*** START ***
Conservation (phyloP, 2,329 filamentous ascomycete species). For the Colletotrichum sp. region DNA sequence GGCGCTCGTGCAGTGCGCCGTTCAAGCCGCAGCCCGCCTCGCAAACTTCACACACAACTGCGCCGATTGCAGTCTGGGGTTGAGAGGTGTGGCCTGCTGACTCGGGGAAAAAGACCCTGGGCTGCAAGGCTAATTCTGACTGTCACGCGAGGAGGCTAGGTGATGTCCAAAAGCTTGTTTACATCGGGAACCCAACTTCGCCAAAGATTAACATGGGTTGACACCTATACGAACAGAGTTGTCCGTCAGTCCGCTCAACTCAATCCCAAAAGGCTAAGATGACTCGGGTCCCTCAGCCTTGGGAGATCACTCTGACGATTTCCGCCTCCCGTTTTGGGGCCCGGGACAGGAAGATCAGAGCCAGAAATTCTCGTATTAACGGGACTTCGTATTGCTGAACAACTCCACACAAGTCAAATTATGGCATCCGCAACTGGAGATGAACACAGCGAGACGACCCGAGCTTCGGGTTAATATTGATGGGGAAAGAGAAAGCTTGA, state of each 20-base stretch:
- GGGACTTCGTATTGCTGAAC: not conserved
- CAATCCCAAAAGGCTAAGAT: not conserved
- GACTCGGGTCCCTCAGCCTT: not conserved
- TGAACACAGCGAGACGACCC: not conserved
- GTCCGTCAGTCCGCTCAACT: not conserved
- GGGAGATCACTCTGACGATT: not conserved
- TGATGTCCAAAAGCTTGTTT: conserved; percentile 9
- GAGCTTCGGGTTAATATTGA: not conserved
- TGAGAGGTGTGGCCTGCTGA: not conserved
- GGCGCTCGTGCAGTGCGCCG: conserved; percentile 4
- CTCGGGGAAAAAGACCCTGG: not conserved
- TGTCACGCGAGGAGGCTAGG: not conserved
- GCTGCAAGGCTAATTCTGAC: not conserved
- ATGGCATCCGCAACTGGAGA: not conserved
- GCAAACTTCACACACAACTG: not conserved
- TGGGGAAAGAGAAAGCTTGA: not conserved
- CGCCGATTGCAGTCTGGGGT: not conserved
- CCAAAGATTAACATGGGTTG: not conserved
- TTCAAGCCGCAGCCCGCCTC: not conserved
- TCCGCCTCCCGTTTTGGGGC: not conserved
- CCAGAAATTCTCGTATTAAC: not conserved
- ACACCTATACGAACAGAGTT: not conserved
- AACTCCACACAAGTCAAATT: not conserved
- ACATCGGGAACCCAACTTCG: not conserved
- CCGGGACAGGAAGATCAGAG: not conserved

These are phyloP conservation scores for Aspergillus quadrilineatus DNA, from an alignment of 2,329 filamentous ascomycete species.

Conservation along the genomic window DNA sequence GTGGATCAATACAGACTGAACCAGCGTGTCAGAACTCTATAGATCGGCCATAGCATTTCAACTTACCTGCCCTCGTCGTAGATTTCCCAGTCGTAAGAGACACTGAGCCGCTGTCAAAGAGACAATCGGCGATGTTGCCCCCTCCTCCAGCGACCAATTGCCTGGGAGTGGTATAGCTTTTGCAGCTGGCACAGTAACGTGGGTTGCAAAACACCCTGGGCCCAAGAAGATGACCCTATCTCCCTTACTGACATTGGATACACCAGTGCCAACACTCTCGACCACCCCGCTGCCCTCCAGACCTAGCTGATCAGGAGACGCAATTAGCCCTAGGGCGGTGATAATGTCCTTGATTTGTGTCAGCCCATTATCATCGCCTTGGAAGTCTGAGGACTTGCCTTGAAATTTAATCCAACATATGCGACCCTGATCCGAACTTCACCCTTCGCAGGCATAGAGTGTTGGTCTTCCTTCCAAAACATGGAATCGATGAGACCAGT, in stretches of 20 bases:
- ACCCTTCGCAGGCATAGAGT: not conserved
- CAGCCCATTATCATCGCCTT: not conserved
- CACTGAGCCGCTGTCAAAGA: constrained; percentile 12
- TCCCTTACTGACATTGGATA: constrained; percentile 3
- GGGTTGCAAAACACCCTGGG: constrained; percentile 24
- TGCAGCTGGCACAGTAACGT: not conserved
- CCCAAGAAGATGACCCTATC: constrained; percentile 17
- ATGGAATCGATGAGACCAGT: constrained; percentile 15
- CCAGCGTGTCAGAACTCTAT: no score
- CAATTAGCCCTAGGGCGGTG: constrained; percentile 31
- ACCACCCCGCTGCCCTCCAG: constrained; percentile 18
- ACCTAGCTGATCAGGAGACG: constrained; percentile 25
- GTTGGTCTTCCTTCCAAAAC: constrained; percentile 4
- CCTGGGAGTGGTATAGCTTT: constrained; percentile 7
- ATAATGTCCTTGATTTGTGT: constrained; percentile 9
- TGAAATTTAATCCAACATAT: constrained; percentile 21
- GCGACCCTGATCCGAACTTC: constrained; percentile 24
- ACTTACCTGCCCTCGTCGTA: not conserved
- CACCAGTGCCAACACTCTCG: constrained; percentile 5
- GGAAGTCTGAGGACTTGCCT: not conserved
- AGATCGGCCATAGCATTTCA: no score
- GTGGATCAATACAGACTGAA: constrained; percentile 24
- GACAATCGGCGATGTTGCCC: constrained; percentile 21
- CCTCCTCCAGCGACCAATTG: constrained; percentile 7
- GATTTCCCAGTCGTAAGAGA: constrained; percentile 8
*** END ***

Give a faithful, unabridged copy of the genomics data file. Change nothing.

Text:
Conservation (phyloP, 2,329 filamentous ascomycete species). For the Colletotrichum sp. region DNA sequence GGCGCTCGTGCAGTGCGCCGTTCAAGCCGCAGCCCGCCTCGCAAACTTCACACACAACTGCGCCGATTGCAGTCTGGGGTTGAGAGGTGTGGCCTGCTGACTCGGGGAAAAAGACCCTGGGCTGCAAGGCTAATTCTGACTGTCACGCGAGGAGGCTAGGTGATGTCCAAAAGCTTGTTTACATCGGGAACCCAACTTCGCCAAAGATTAACATGGGTTGACACCTATACGAACAGAGTTGTCCGTCAGTCCGCTCAACTCAATCCCAAAAGGCTAAGATGACTCGGGTCCCTCAGCCTTGGGAGATCACTCTGACGATTTCCGCCTCCCGTTTTGGGGCCCGGGACAGGAAGATCAGAGCCAGAAATTCTCGTATTAACGGGACTTCGTATTGCTGAACAACTCCACACAAGTCAAATTATGGCATCCGCAACTGGAGATGAACACAGCGAGACGACCCGAGCTTCGGGTTAATATTGATGGGGAAAGAGAAAGCTTGA, state of each 20-base stretch:
- GGGACTTCGTATTGCTGAAC: not conserved
- CAATCCCAAAAGGCTAAGAT: not conserved
- GACTCGGGTCCCTCAGCCTT: not conserved
- TGAACACAGCGAGACGACCC: not conserved
- GTCCGTCAGTCCGCTCAACT: not conserved
- GGGAGATCACTCTGACGATT: not conserved
- TGATGTCCAAAAGCTTGTTT: conserved; percentile 9
- GAGCTTCGGGTTAATATTGA: not conserved
- TGAGAGGTGTGGCCTGCTGA: not conserved
- GGCGCTCGTGCAGTGCGCCG: conserved; percentile 4
- CTCGGGGAAAAAGACCCTGG: not conserved
- TGTCACGCGAGGAGGCTAGG: not conserved
- GCTGCAAGGCTAATTCTGAC: not conserved
- ATGGCATCCGCAACTGGAGA: not conserved
- GCAAACTTCACACACAACTG: not conserved
- TGGGGAAAGAGAAAGCTTGA: not conserved
- CGCCGATTGCAGTCTGGGGT: not conserved
- CCAAAGATTAACATGGGTTG: not conserved
- TTCAAGCCGCAGCCCGCCTC: not conserved
- TCCGCCTCCCGTTTTGGGGC: not conserved
- CCAGAAATTCTCGTATTAAC: not conserved
- ACACCTATACGAACAGAGTT: not conserved
- AACTCCACACAAGTCAAATT: not conserved
- ACATCGGGAACCCAACTTCG: not conserved
- CCGGGACAGGAAGATCAGAG: not conserved

These are phyloP conservation scores for Aspergillus quadrilineatus DNA, from an alignment of 2,329 filamentous ascomycete species.

Conservation along the genomic window DNA sequence GTGGATCAATACAGACTGAACCAGCGTGTCAGAACTCTATAGATCGGCCATAGCATTTCAACTTACCTGCCCTCGTCGTAGATTTCCCAGTCGTAAGAGACACTGAGCCGCTGTCAAAGAGACAATCGGCGATGTTGCCCCCTCCTCCAGCGACCAATTGCCTGGGAGTGGTATAGCTTTTGCAGCTGGCACAGTAACGTGGGTTGCAAAACACCCTGGGCCCAAGAAGATGACCCTATCTCCCTTACTGACATTGGATACACCAGTGCCAACACTCTCGACCACCCCGCTGCCCTCCAGACCTAGCTGATCAGGAGACGCAATTAGCCCTAGGGCGGTGATAATGTCCTTGATTTGTGTCAGCCCATTATCATCGCCTTGGAAGTCTGAGGACTTGCCTTGAAATTTAATCCAACATATGCGACCCTGATCCGAACTTCACCCTTCGCAGGCATAGAGTGTTGGTCTTCCTTCCAAAACATGGAATCGATGAGACCAGT, in stretches of 20 bases:
- ACCCTTCGCAGGCATAGAGT: not conserved
- CAGCCCATTATCATCGCCTT: not conserved
- CACTGAGCCGCTGTCAAAGA: constrained; percentile 12
- TCCCTTACTGACATTGGATA: constrained; percentile 3
- GGGTTGCAAAACACCCTGGG: constrained; percentile 24
- TGCAGCTGGCACAGTAACGT: not conserved
- CCCAAGAAGATGACCCTATC: constrained; percentile 17
- ATGGAATCGATGAGACCAGT: constrained; percentile 15
- CCAGCGTGTCAGAACTCTAT: no score
- CAATTAGCCCTAGGGCGGTG: constrained; percentile 31
- ACCACCCCGCTGCCCTCCAG: constrained; percentile 18
- ACCTAGCTGATCAGGAGACG: constrained; percentile 25
- GTTGGTCTTCCTTCCAAAAC: constrained; percentile 4
- CCTGGGAGTGGTATAGCTTT: constrained; percentile 7
- ATAATGTCCTTGATTTGTGT: constrained; percentile 9
- TGAAATTTAATCCAACATAT: constrained; percentile 21
- GCGACCCTGATCCGAACTTC: constrained; percentile 24
- ACTTACCTGCCCTCGTCGTA: not conserved
- CACCAGTGCCAACACTCTCG: constrained; percentile 5
- GGAAGTCTGAGGACTTGCCT: not conserved
- AGATCGGCCATAGCATTTCA: no score
- GTGGATCAATACAGACTGAA: constrained; percentile 24
- GACAATCGGCGATGTTGCCC: constrained; percentile 21
- CCTCCTCCAGCGACCAATTG: constrained; percentile 7
- GATTTCCCAGTCGTAAGAGA: constrained; percentile 8